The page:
What to do if your information is found on the dark web

April 23, 2021

In response to the UC Accellion Data Breach, many of you signed up for the Experian IndentityWorks credit monitoring service. As a result, you might have received notifications from Experian that your information (social security number, credit card numbers, email address, etc.) was found on the dark web. The dark web is where sites illegally sell consumer data and other black market goods - don’t go there

Your information could show up on the dark web for all sorts of reasons, many of them prior and unrelated to the Accellion breach. Experian provides information in each notification about the context of when your information was found, including a “Found On” date. 

Steps you can take

If your information is found on the dark web, here are recommended steps you can take:

  • Place a credit freeze with each credit bureaus (Equifax, Transunion, and Experian) to help protect unwanted people from opening credit in your name. 
  • Obtain free credit reports from annualcreditreport.com. Check for any accounts or charges you don’t recognize. Continue to check your reports annually. Be sure to obtain all three of your credit reports. If you experience identity theft, you can use these credit reports as part of the process of restoring your credit.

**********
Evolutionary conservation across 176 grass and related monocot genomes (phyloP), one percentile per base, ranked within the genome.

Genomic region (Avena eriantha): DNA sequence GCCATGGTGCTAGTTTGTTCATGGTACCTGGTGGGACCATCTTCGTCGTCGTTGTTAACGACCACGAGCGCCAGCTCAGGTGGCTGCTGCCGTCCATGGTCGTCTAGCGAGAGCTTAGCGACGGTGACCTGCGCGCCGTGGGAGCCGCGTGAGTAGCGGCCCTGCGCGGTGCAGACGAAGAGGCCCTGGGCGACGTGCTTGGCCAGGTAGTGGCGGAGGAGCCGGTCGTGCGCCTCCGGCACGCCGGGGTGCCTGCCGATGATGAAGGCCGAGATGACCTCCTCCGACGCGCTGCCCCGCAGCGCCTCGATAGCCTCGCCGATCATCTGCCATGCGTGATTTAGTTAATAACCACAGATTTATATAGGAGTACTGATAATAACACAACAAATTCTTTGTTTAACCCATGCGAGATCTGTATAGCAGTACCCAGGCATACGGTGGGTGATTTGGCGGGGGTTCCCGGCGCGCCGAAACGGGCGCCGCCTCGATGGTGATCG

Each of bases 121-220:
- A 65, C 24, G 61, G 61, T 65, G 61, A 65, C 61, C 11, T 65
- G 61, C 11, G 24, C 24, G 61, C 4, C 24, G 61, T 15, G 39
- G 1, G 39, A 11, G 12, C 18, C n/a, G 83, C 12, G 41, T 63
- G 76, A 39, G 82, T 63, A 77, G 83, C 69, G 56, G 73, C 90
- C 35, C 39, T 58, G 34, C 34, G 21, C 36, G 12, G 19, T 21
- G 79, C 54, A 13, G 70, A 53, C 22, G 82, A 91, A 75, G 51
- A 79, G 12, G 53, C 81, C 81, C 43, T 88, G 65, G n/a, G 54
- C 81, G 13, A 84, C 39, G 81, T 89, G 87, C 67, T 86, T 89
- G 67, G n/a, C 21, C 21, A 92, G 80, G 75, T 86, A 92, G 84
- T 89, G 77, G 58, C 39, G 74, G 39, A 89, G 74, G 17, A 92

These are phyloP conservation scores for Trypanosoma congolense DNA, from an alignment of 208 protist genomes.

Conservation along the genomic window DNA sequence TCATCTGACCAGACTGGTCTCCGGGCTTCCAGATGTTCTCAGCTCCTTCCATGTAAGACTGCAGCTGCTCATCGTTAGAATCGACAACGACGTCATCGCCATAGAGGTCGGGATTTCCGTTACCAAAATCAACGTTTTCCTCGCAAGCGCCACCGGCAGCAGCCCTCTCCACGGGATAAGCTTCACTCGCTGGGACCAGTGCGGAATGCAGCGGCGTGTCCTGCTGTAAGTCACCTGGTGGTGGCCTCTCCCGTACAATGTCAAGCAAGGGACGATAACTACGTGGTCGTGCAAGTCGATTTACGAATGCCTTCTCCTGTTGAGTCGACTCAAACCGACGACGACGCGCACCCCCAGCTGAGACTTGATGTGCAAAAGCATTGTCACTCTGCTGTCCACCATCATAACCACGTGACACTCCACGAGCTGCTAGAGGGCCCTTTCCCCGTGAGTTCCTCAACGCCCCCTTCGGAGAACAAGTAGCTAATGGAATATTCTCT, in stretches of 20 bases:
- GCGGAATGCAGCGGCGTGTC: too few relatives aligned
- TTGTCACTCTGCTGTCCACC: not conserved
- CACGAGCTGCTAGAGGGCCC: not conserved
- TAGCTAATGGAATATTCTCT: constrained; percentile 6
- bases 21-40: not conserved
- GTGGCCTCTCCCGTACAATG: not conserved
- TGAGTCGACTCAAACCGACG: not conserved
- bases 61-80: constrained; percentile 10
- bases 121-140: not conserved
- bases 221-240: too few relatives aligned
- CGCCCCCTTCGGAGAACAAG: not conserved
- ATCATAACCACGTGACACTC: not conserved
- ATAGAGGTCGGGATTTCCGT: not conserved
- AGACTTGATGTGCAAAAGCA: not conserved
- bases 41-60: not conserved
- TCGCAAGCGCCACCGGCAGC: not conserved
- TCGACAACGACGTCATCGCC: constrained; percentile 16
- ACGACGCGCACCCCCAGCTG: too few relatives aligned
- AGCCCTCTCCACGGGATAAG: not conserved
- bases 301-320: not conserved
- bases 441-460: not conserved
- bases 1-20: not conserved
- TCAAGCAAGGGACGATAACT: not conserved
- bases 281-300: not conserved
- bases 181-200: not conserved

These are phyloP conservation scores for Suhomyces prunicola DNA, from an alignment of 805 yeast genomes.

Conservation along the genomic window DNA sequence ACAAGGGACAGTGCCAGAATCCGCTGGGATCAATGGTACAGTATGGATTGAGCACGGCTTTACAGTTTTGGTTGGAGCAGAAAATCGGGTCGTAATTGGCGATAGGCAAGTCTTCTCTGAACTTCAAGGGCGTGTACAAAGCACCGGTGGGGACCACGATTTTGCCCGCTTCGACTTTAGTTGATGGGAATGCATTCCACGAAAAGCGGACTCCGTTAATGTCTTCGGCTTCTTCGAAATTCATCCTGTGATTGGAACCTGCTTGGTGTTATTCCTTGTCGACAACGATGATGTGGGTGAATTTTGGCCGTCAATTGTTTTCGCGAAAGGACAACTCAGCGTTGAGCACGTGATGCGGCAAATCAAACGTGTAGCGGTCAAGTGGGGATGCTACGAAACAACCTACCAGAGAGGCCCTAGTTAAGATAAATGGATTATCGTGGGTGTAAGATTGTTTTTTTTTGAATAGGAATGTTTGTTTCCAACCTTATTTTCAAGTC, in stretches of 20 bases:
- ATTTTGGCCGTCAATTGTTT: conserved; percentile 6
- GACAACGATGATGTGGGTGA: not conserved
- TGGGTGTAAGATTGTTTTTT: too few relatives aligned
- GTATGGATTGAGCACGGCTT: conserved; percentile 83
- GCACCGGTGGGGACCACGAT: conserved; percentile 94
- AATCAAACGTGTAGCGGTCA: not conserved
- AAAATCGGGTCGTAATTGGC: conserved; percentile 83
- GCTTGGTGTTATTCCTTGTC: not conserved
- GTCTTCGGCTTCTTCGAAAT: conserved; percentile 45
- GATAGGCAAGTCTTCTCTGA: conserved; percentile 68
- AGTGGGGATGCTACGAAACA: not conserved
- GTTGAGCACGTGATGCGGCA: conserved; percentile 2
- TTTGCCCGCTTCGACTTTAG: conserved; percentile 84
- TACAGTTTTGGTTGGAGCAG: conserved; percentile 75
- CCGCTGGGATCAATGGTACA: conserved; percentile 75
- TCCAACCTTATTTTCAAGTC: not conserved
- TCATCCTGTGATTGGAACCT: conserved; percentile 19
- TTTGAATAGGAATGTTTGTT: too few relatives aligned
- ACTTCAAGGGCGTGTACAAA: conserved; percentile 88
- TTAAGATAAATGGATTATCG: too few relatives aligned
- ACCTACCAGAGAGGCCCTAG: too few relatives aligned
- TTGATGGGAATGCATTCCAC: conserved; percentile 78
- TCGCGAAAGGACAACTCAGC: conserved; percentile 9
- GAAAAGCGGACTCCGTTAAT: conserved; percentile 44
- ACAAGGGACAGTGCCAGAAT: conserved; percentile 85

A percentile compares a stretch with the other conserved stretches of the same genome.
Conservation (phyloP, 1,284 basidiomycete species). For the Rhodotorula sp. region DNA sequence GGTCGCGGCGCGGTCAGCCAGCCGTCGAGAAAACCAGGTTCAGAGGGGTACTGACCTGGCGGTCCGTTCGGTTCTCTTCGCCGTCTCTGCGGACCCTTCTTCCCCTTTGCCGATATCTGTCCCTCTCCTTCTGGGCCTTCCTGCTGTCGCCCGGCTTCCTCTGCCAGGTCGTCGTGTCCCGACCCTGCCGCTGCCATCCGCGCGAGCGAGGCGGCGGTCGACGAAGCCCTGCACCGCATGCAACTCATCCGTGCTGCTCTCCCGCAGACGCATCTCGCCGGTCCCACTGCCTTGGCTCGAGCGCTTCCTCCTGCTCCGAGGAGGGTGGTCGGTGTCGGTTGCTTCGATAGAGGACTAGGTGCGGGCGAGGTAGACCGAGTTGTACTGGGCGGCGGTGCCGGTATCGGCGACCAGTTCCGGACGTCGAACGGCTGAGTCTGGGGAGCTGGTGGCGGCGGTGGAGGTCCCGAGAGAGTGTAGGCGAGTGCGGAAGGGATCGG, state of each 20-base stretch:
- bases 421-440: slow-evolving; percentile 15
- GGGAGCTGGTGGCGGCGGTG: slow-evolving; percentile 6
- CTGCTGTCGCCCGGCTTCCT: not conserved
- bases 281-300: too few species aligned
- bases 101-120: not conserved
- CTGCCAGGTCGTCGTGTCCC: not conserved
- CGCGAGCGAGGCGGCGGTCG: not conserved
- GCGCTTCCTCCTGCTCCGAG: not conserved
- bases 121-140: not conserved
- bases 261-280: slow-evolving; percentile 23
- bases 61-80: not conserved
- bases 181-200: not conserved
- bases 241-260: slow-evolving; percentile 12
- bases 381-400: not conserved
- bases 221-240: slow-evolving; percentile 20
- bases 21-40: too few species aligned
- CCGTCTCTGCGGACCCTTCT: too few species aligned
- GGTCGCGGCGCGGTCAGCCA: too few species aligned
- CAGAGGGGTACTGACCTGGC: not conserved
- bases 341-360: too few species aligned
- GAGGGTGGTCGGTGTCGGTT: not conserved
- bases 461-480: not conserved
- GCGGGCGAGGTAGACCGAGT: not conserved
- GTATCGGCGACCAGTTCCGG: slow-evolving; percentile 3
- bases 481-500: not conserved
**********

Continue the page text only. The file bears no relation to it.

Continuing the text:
• Social security number (SSN)
    • According to the Federal Trade Commission (FTC) IdentityTheft.gov website, there are precautions you should take when your SSN has been involved in a data breach.
    • Create a mySocial Security account with the Social Security Administration. You are doing this to claim your Social Security number and ward off anyone else from creating an account in your name. Review your earnings on your Social Security Statement to ensure your information is correct. Note: if you have a freeze implemented on your credit, you need to lift it before creating a new mySocial Security account.
    • Report SSN fraud to the Social Security Administration
    • Tips to protect your SSN (PDF)
  • Account password: change your password on all of the accounts using that password. As an added precaution, change the security questions on your accounts as well. Consider using a password manager service
  • Credit card or bank account: Contact your credit card issuer or lender so they can help you close the account and open a new one and set up fraud alerts. 
  • Driver’s license: Contact your state’s Department of Motor Vehicles office to report your number stolen/compromised. 
  • Passport: Contact the U.S. Department of State, Bureau of Consular Affairs fraud department
  • Consider adding 2-factor authentication or MFA to your personal accounts to help prevent account take-over attacks.

For more information on how to protect your identity and data, visit the How to Protect Your Data website Traducción al Español